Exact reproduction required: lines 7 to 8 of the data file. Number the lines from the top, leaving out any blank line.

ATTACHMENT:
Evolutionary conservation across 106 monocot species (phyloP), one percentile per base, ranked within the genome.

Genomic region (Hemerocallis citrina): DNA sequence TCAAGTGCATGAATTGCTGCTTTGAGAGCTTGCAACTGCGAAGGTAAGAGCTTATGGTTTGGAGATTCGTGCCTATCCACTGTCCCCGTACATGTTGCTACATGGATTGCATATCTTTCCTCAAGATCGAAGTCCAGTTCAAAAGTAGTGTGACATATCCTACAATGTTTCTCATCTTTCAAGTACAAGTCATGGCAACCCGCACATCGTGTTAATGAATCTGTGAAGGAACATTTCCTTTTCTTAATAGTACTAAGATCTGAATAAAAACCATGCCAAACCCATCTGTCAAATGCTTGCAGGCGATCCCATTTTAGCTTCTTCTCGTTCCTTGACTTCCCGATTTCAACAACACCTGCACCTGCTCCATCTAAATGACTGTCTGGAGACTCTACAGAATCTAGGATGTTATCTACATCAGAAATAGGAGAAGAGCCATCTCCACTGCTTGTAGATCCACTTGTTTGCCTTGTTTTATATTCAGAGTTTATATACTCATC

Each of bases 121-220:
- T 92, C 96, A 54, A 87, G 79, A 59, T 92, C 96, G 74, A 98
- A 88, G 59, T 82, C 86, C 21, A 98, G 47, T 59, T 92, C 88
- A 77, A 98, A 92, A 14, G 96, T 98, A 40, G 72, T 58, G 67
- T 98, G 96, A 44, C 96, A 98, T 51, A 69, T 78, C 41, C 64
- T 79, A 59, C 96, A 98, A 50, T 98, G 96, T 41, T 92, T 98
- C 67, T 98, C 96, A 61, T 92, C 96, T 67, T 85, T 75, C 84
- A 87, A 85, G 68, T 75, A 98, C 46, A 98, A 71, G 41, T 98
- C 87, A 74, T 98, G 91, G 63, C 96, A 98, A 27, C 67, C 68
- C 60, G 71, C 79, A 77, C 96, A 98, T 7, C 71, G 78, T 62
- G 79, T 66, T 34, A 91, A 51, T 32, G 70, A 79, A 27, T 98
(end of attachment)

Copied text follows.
- T 98, G 96, A 44, C 96, A 98, T 51, A 69, T 78, C 41, C 64
- T 79, A 59, C 96, A 98, A 50, T 98, G 96, T 41, T 92, T 98